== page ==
H. H. Asquith

Herbert Henry Asquith, 1st Earl of Oxford and Asquith, KG, PC, KC, FRS (12 September 1852 – 15 February 1928), generally known as H. H. Asquith, was a British statesman and Liberal politician who served as Prime Minister of the United Kingdom from 1908 to 1916. He was the last Liberal prime minister to command a majority government, and the most recent Liberal to have served as Leader of the Opposition. He played a major role in the design and passage of major liberal legislation and a reduction of the power of the House of Lords. In August 1914, Asquith took Great Britain and the British Empire into the First World War. During 1915, his government was vigorously attacked for a shortage of munitions and the failure of the Gallipoli Campaign. He formed a coalition government with other parties but failed to satisfy critics and was forced to resign in December 1916, and never regained power.


The Earl of Oxford and Asquith

Prime Minister of the United Kingdom
In office
5 April 1908  5 December 1916
Monarch
Preceded byHenry Campbell-Bannerman
Succeeded byDavid Lloyd George
Leader of the Opposition
In office
12 February 1920  21 November 1922
MonarchGeorge V
Prime Minister
Preceded byDonald Maclean
Succeeded byRamsay MacDonald
In office
6 December 1916  14 December 1918
MonarchGeorge V
Prime MinisterDavid Lloyd George
Preceded bySir Edward Carson
Succeeded byDonald Maclean
Leader of the Liberal Party
In office
30 April 1908  14 October 1926
Preceded bySir Henry Campbell-Bannerman
Succeeded byDavid Lloyd George
Secretary of State for War
In office
30 March 1914  5 August 1914
MonarchGeorge V
Prime MinisterHimself
Preceded byJ. E. B. Seely
Succeeded byThe Earl Kitchener
Chancellor of the Exchequer
In office
10 December 1905  12 April 1908
MonarchEdward VII
Prime MinisterSir Henry Campbell-Bannerman
Preceded byAusten Chamberlain
Succeeded byDavid Lloyd George
Home Secretary
In office
18 August 1892  25 June 1895
MonarchVictoria
Prime Minister
Preceded byHenry Matthews
Succeeded byMatthew White Ridley
Member of the House of Lords
Lord Temporal
In office
10 February 1925  15 February 1928
Earl of Oxford and Asquith
Preceded byPeerage created
Succeeded byJulian Edward George Asquith
Member of Parliament
for Paisley
In office
12 February 1920  29 October 1924
Preceded byJohn McCallum
Succeeded byEdward Mitchell
Member of Parliament
for East Fife
In office
27 July 1886  14 December 1918
Preceded byJohn Boyd Kinnear
Succeeded byAlexander Sprot
Personal details
Born
Herbert Asquith

(1852-09-12)12 September 1852
Morley, West Riding of Yorkshire, England
Died15 February 1928(1928-02-15) (aged 75)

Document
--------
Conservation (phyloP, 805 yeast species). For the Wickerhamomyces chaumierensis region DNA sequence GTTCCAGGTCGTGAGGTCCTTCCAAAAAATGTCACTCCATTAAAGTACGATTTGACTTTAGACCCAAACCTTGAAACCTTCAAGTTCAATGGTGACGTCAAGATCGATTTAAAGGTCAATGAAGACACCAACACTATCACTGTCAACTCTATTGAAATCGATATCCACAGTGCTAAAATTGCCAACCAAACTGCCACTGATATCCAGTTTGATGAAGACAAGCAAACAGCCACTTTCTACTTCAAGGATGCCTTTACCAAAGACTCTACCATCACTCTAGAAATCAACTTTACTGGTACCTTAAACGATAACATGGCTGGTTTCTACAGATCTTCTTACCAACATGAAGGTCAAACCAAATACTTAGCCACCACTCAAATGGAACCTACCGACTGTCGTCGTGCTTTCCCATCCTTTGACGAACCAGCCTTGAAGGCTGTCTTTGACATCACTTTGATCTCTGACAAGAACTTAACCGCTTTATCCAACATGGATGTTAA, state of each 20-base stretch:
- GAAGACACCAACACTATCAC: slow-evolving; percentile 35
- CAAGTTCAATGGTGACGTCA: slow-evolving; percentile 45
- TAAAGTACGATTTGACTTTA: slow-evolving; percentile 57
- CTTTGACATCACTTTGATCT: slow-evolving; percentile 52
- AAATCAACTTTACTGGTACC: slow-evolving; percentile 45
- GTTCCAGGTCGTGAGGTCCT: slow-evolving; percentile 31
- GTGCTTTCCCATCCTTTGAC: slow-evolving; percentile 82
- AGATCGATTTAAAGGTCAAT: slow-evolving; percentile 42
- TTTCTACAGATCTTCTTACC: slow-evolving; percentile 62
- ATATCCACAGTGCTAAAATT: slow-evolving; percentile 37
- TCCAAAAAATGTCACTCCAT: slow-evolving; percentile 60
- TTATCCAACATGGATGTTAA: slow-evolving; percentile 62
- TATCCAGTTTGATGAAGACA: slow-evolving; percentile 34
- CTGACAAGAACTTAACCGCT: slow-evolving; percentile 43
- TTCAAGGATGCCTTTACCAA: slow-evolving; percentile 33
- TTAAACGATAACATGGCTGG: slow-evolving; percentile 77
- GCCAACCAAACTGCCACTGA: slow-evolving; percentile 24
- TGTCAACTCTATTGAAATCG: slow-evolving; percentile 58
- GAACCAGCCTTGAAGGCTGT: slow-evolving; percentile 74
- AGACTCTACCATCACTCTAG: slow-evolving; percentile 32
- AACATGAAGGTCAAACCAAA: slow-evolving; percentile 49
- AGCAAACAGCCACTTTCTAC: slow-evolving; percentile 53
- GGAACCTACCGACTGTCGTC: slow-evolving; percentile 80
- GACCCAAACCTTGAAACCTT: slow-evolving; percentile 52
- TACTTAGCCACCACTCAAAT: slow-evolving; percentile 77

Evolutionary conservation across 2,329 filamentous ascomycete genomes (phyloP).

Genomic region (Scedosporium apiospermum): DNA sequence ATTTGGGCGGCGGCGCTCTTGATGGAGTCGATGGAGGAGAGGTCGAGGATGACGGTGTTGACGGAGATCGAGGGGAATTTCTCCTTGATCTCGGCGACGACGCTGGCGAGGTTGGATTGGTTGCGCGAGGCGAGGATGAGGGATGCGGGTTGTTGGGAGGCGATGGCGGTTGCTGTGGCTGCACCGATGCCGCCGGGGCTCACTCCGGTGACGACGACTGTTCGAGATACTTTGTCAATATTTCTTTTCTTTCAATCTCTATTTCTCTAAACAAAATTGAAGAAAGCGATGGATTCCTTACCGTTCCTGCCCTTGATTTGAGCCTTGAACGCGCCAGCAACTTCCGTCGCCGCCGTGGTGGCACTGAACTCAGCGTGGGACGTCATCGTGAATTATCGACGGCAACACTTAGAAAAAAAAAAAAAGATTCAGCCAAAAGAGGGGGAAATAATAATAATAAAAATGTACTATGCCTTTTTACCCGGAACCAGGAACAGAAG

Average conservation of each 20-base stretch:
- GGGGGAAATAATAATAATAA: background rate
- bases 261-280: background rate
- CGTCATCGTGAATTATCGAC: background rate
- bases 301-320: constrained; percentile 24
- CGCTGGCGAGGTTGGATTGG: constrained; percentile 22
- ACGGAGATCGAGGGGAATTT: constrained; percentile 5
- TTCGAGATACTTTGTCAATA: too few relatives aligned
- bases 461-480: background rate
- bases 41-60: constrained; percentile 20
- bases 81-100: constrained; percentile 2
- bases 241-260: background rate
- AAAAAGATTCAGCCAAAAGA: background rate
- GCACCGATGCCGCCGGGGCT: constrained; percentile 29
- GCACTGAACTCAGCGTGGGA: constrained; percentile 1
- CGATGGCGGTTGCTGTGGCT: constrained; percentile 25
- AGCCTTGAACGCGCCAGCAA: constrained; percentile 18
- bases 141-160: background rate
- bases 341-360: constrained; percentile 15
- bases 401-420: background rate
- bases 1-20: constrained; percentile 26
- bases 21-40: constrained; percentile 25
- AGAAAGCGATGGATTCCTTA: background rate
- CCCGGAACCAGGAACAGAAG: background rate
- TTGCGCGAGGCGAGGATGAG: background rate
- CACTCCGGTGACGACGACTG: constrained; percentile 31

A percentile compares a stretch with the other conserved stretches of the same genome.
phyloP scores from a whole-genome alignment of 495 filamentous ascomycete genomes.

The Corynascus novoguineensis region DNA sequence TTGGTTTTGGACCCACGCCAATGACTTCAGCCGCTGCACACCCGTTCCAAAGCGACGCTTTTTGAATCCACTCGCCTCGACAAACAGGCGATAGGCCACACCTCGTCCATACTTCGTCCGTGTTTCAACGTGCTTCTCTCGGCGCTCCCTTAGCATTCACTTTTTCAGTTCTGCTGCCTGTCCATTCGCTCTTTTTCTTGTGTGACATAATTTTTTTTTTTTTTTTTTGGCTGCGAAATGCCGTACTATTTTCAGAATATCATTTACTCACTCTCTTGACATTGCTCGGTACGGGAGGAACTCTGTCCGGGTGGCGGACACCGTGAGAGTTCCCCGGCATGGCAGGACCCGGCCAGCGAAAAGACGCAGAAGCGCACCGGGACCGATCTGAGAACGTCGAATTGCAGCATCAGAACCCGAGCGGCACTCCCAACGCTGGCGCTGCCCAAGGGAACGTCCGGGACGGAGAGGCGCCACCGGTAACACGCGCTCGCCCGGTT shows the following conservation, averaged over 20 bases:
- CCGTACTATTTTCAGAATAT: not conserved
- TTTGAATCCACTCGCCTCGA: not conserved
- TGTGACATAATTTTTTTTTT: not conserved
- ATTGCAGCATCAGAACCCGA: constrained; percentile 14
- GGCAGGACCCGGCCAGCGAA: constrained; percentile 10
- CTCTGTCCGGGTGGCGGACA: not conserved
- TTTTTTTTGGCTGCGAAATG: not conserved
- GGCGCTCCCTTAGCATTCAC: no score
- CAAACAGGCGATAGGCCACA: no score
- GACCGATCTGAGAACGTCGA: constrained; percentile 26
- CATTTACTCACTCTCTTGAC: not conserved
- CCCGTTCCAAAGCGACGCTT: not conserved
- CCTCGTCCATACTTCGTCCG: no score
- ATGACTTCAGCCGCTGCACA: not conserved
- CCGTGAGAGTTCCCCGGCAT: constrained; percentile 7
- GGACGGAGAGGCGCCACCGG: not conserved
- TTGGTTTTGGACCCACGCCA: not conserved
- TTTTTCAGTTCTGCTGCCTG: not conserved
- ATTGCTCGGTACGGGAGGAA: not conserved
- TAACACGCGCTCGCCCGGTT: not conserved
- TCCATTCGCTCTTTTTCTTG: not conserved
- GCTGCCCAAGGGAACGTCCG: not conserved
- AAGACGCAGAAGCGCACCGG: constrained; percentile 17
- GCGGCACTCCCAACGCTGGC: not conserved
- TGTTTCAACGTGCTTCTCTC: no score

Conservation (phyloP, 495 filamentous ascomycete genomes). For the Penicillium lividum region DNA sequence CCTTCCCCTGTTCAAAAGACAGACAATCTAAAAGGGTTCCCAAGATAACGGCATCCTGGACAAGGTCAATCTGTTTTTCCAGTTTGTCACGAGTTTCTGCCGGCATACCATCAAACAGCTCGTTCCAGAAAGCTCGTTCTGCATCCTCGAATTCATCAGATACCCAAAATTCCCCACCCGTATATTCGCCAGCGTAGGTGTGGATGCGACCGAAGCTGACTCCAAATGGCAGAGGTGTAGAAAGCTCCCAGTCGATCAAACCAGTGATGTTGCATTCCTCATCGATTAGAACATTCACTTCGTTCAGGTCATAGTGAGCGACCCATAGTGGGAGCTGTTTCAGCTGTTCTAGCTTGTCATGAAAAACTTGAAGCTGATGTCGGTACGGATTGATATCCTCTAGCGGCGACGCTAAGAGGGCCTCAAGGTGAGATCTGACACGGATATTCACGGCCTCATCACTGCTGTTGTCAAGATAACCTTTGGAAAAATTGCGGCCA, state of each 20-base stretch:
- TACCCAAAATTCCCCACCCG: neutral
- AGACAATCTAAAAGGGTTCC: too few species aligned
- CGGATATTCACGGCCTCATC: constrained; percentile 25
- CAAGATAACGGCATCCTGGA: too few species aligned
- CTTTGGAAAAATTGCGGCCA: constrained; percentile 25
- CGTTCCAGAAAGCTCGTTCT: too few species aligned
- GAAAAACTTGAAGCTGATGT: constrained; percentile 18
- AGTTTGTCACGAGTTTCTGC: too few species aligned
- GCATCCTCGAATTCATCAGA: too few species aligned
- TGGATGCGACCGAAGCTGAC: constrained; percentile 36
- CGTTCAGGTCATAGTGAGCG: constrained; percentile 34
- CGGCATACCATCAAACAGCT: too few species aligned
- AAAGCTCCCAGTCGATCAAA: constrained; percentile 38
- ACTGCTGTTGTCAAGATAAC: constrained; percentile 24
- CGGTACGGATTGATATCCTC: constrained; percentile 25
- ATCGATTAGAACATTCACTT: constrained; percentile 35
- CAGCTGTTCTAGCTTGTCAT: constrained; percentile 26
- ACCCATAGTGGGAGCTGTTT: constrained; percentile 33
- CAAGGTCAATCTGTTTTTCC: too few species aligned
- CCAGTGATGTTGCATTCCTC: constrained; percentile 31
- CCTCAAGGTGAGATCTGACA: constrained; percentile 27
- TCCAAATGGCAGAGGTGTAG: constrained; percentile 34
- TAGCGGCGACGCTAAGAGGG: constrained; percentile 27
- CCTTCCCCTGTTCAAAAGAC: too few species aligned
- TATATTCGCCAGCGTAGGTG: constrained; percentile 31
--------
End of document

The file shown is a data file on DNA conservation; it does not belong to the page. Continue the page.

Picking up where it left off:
Sutton Courtenay, Berkshire, England
Resting placeAll Saints' Church, Sutton Courtenay
Political partyLiberal
Spouse(s)
  • Helen Melland
    (m. 1877; died 1891)
  • (m. 1894)
Children10, including Raymond, Herbert, Arthur, Violet, Cyril, Elizabeth, and Anthony
EducationCity of London School
Alma mater
ProfessionBarrister
Signature
Garter-encircled shield of arms of H. H. Asquith, 1st Earl of Oxford and Asquith, KG, as displayed on his Order of the Garter stall plate in St. George's Chapel, viz. Sable on a fesse between three cross-crosslets argent, a portcullis of the field.

After attending Balliol College, Oxford, he became a successful barrister. In 1886 he was the Liberal candidate for East Fife, a seat he held for over thirty years. In 1892 he was appointed as Home Secretary in Gladstone's fourth ministry, remaining in the post until the Liberals lost the 1895 election. In the decade of opposition that followed Asquith became a major figure in the party, and when the Liberals regained power under Sir Henry Campbell-Bannerman in 1905 Asquith was named Chancellor of the Exchequer. In 1908 Asquith succeeded him as prime minister. The Liberals were determined to advance their reform agenda. An impediment to this was the House of Lords, which rejected the People's Budget of 1909. Meanwhile, the South Africa Act 1909 passed. Asquith called an election for January 1910, and the Liberals won, though were reduced to a minority government. After another general election in December 1910, he gained passage of the Parliament Act 1911, allowing a bill three times passed by the Commons in consecutive sessions to be enacted regardless of the Lords. Asquith was less successful in dealing with Irish Home Rule. Repeated crises led to gun running and violence, verging on civil war.

When Britain declared war on Germany in response to the German invasion of Belgium, high-profile domestic conflicts were suspended regarding Ireland and women's suffrage. Asquith was more of a committee chair than a dynamic leader. He oversaw national mobilization, the dispatch of the British Expeditionary Force to the Western Front, the creation of a mass army, and the development of an industrial strategy designed to support the country's war aims. The war became bogged down and the demand rose for better leadership. He was forced to form a coalition with the Conservatives and Labour early in 1915. He was weakened by his own indecision over strategy, conscription, and financing.[1] Lloyd George replaced him as prime minister in December 1916. They became bitter enemies and fought for control of the fast-declining Liberal Party. His role in creating the modern British welfare state (1906–1911) has been celebrated, but his weaknesses as a war leader and as a party leader after 1914 have been highlighted by historians. He remained the only Prime Minister between 1827 and 1979 to serve more than eight consecutive years in a single term.